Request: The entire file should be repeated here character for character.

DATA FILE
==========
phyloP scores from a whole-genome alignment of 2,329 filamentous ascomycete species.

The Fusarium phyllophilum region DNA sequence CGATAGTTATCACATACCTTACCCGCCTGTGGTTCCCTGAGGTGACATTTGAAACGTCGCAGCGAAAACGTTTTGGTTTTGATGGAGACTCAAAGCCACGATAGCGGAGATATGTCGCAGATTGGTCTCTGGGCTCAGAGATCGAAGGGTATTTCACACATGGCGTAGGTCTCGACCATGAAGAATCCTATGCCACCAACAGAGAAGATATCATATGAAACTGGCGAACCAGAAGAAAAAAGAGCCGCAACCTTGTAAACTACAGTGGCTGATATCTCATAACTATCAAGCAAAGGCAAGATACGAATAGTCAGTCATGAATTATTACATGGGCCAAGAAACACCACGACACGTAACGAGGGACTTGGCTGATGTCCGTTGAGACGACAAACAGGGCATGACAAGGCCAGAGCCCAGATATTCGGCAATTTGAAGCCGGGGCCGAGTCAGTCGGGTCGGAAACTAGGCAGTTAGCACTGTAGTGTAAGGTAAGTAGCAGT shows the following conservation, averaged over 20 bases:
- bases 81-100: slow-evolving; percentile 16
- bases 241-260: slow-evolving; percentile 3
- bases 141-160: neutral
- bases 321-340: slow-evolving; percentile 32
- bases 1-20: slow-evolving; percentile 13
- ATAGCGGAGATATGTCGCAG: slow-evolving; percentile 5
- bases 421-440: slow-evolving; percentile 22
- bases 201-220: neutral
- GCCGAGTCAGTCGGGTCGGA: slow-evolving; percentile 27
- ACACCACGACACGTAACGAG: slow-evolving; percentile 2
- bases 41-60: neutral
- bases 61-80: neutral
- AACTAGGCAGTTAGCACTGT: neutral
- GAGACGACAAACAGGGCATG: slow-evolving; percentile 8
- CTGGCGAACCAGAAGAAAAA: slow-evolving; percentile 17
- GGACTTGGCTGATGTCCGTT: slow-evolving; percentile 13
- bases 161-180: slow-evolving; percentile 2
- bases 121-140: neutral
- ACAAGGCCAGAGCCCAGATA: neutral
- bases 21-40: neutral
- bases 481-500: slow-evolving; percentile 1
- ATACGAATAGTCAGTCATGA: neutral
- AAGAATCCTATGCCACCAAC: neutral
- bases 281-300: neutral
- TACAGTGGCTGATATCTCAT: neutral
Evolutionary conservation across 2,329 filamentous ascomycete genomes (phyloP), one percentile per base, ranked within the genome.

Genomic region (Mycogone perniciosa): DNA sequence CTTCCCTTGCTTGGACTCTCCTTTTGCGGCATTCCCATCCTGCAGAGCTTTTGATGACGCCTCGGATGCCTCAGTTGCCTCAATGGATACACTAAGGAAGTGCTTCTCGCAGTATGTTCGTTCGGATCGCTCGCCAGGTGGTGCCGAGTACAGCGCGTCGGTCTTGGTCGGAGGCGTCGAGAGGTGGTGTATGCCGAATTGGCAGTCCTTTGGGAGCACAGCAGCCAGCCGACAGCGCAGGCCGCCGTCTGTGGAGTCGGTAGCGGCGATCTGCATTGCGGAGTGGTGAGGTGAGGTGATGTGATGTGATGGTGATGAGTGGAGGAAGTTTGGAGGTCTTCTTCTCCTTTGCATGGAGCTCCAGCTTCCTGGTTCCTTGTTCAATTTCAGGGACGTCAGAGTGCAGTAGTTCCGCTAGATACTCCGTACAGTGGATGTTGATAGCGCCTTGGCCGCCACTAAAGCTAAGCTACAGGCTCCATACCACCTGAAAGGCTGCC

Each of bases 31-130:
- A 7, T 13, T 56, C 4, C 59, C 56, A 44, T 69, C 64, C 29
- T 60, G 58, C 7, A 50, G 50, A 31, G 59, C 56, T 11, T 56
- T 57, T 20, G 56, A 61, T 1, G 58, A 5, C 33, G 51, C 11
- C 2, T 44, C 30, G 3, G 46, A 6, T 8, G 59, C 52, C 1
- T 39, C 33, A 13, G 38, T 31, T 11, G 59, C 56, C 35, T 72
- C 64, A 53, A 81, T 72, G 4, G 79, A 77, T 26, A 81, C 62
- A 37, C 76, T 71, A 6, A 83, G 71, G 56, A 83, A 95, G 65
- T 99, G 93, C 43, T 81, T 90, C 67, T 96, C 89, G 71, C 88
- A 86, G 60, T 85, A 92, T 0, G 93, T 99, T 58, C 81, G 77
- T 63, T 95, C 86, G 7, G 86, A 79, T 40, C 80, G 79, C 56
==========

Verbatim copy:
phyloP scores from a whole-genome alignment of 2,329 filamentous ascomycete species.

The Fusarium phyllophilum region DNA sequence CGATAGTTATCACATACCTTACCCGCCTGTGGTTCCCTGAGGTGACATTTGAAACGTCGCAGCGAAAACGTTTTGGTTTTGATGGAGACTCAAAGCCACGATAGCGGAGATATGTCGCAGATTGGTCTCTGGGCTCAGAGATCGAAGGGTATTTCACACATGGCGTAGGTCTCGACCATGAAGAATCCTATGCCACCAACAGAGAAGATATCATATGAAACTGGCGAACCAGAAGAAAAAAGAGCCGCAACCTTGTAAACTACAGTGGCTGATATCTCATAACTATCAAGCAAAGGCAAGATACGAATAGTCAGTCATGAATTATTACATGGGCCAAGAAACACCACGACACGTAACGAGGGACTTGGCTGATGTCCGTTGAGACGACAAACAGGGCATGACAAGGCCAGAGCCCAGATATTCGGCAATTTGAAGCCGGGGCCGAGTCAGTCGGGTCGGAAACTAGGCAGTTAGCACTGTAGTGTAAGGTAAGTAGCAGT shows the following conservation, averaged over 20 bases:
- bases 81-100: slow-evolving; percentile 16
- bases 241-260: slow-evolving; percentile 3
- bases 141-160: neutral
- bases 321-340: slow-evolving; percentile 32
- bases 1-20: slow-evolving; percentile 13
- ATAGCGGAGATATGTCGCAG: slow-evolving; percentile 5
- bases 421-440: slow-evolving; percentile 22
- bases 201-220: neutral
- GCCGAGTCAGTCGGGTCGGA: slow-evolving; percentile 27
- ACACCACGACACGTAACGAG: slow-evolving; percentile 2
- bases 41-60: neutral
- bases 61-80: neutral
- AACTAGGCAGTTAGCACTGT: neutral
- GAGACGACAAACAGGGCATG: slow-evolving; percentile 8
- CTGGCGAACCAGAAGAAAAA: slow-evolving; percentile 17
- GGACTTGGCTGATGTCCGTT: slow-evolving; percentile 13
- bases 161-180: slow-evolving; percentile 2
- bases 121-140: neutral
- ACAAGGCCAGAGCCCAGATA: neutral
- bases 21-40: neutral
- bases 481-500: slow-evolving; percentile 1
- ATACGAATAGTCAGTCATGA: neutral
- AAGAATCCTATGCCACCAAC: neutral
- bases 281-300: neutral
- TACAGTGGCTGATATCTCAT: neutral
Evolutionary conservation across 2,329 filamentous ascomycete genomes (phyloP), one percentile per base, ranked within the genome.

Genomic region (Mycogone perniciosa): DNA sequence CTTCCCTTGCTTGGACTCTCCTTTTGCGGCATTCCCATCCTGCAGAGCTTTTGATGACGCCTCGGATGCCTCAGTTGCCTCAATGGATACACTAAGGAAGTGCTTCTCGCAGTATGTTCGTTCGGATCGCTCGCCAGGTGGTGCCGAGTACAGCGCGTCGGTCTTGGTCGGAGGCGTCGAGAGGTGGTGTATGCCGAATTGGCAGTCCTTTGGGAGCACAGCAGCCAGCCGACAGCGCAGGCCGCCGTCTGTGGAGTCGGTAGCGGCGATCTGCATTGCGGAGTGGTGAGGTGAGGTGATGTGATGTGATGGTGATGAGTGGAGGAAGTTTGGAGGTCTTCTTCTCCTTTGCATGGAGCTCCAGCTTCCTGGTTCCTTGTTCAATTTCAGGGACGTCAGAGTGCAGTAGTTCCGCTAGATACTCCGTACAGTGGATGTTGATAGCGCCTTGGCCGCCACTAAAGCTAAGCTACAGGCTCCATACCACCTGAAAGGCTGCC

Each of bases 31-130:
- A 7, T 13, T 56, C 4, C 59, C 56, A 44, T 69, C 64, C 29
- T 60, G 58, C 7, A 50, G 50, A 31, G 59, C 56, T 11, T 56
- T 57, T 20, G 56, A 61, T 1, G 58, A 5, C 33, G 51, C 11
- C 2, T 44, C 30, G 3, G 46, A 6, T 8, G 59, C 52, C 1
- T 39, C 33, A 13, G 38, T 31, T 11, G 59, C 56, C 35, T 72
- C 64, A 53, A 81, T 72, G 4, G 79, A 77, T 26, A 81, C 62
- A 37, C 76, T 71, A 6, A 83, G 71, G 56, A 83, A 95, G 65
- T 99, G 93, C 43, T 81, T 90, C 67, T 96, C 89, G 71, C 88
- A 86, G 60, T 85, A 92, T 0, G 93, T 99, T 58, C 81, G 77
- T 63, T 95, C 86, G 7, G 86, A 79, T 40, C 80, G 79, C 56